Sound laboratory testing remains an essential clinical tool to identify food sensitivities, which may be the underlying causes of many conditions. For more information on food allergy testing, please contact Dr. Lee at 206-319-5322 or visit www.seattlenaturopathiccenter.com
Eczema causes an itchy and sometimes painful rash, blisters, and dry, rough skin. It is typically a chronic problem with times of improvement followed by worsening. Typical parts of the body are involved (e.g. arms, legs, hands, face) and there is usually a family history of allergy. One of the most common triggers that is often neglected = food allergens.
There’s a selection from the National Eczema Association:
I have been an eczema sufferer since age 17, and I am now 44. The eczema started on the inner elbows of my arms. Then my hands were affected; I would get these very small blisters that intensely itched, and then my fingers would swell and weep. In a Scratch Pad letter, a gentleman suggested going on an elimination diet. This meant eating nothing but chicken, broccoli, and cauliflower for about a week, then adding certain foods back in to the diet to see what was causing the itch. This was a very difficult thing to do! But after three days I noticed the itching on my hands was gone. After thinking the problem was wheat for a while, I finally pinned it down to tomatoes/ tomato sauce, and soda pop/coffee. Pinpointing a food was difficult since my itching usually started the morning after eating an offending agent. A food diary can be helpful. Good luck on your journeys.
Food allergens can be identified via eliminating suspected foods and reintroducing foods to see if there are notable symptoms. Another option of identifying food allergens is food allergy blood test. Blood test can show if food allergens create an immediate or a delayed response. For more information on Food allergy testing, please contact Dr. Lee at 206-3195322 or firstname.lastname@example.org, Seattle Naturopathic Center.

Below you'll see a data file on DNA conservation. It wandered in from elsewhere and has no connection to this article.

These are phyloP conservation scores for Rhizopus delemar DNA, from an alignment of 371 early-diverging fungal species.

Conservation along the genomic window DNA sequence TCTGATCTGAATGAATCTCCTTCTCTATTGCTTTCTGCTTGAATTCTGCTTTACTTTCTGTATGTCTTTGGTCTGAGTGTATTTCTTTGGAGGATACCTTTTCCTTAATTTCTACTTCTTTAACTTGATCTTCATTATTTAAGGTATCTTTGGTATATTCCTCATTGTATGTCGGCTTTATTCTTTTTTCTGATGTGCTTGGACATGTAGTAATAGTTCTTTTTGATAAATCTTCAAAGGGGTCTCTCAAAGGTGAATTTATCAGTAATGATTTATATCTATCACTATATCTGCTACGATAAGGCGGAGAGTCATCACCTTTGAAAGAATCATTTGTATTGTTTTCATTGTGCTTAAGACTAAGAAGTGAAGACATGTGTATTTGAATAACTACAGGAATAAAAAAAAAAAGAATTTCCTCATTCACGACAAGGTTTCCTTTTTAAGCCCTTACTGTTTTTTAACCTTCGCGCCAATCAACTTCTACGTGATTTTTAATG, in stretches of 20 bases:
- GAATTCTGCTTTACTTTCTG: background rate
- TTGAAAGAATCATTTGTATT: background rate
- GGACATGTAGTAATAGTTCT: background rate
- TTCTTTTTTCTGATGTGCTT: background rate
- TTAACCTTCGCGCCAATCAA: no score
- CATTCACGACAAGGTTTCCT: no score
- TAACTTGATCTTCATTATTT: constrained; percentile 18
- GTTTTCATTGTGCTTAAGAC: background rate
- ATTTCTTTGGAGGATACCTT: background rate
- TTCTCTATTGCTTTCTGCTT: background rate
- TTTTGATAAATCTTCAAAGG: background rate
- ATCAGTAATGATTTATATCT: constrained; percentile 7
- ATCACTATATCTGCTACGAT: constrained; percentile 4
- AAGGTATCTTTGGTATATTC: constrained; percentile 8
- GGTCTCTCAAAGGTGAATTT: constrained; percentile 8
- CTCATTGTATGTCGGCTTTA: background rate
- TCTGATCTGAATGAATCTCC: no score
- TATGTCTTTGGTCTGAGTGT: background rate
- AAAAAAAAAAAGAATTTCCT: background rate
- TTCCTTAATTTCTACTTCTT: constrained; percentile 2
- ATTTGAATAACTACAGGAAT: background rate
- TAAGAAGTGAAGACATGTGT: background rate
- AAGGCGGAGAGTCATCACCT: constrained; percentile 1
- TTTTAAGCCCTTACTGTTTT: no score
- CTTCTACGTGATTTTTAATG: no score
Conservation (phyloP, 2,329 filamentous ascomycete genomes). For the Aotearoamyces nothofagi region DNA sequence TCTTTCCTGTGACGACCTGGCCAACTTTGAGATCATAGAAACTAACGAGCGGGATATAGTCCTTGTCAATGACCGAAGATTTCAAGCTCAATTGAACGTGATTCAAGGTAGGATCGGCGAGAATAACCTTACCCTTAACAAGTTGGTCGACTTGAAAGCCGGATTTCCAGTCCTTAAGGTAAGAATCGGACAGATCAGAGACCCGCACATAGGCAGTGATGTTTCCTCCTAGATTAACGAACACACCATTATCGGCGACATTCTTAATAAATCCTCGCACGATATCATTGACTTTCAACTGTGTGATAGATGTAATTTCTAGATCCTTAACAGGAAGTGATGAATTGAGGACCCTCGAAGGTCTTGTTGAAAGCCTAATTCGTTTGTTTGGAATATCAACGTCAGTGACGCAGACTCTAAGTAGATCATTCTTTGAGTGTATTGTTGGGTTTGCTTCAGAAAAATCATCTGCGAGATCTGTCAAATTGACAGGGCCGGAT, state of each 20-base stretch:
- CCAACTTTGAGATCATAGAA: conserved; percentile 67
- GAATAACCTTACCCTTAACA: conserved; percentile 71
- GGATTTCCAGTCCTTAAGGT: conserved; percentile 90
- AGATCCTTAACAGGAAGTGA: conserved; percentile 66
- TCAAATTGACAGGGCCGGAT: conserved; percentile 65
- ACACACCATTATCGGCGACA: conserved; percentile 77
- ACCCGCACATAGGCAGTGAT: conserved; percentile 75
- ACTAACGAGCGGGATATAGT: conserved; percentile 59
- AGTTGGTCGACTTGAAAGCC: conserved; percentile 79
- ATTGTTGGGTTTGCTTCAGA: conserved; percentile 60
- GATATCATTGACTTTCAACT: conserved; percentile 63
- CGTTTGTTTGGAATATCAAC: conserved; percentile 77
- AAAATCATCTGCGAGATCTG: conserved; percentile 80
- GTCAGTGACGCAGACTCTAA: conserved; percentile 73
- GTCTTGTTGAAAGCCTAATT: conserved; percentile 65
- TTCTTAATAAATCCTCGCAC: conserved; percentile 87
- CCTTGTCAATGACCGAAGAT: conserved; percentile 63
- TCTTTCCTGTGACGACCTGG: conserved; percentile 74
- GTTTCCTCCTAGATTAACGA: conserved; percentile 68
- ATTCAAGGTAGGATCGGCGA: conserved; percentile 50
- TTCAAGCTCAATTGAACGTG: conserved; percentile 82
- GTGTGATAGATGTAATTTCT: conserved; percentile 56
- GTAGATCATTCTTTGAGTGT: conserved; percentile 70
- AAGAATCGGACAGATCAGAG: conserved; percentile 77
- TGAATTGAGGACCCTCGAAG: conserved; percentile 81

The underlying cause of intestinal inflammation and immune dysregulation can often be caused by certain foods that you may have difficulty digesting or to which you may have a sensitivity or allergy. In fact, over 50 percent of the immune system is located in and around the gastrointestinal tract. Therefore, when the gastrointestinal immune system is affected by food allergens or intolerances, the systemic immune system is also impacted. In turn, chemical messengers of alarm and inflammation are released by the gastrointestinal associated immune system that enter the bloodstream and can have an effect upon other organs and systems in the body. For example, drinking milk, in susceptible individuals, may trigger the gastrointestinal immune system to release molecules that travel through the blood stream and affect the brain causing disturbances such as changes in mood and cognitive performance. Many people find that eliminating common food allergens helps decrease intestinal inflammation and improves symptoms such as fatigue and muscle pain. It is highly recommended that you eliminate the common food allergens while you and your health practitioner help establish a healthy gastrointestinal system.
This is the first step toward identifying problematic foods and this step should not be ignored. It is important to eliminate all known or suspected food intolerances. Many individual who have avoided common and suspected food intolerances have noticed a dramatic improvement in cognitive function, behavior and over health. In addition, once the “leaky gut” has healed, the avoided foods can gradually be reintroduced in an effort to identify the problematic ones without major setbacks.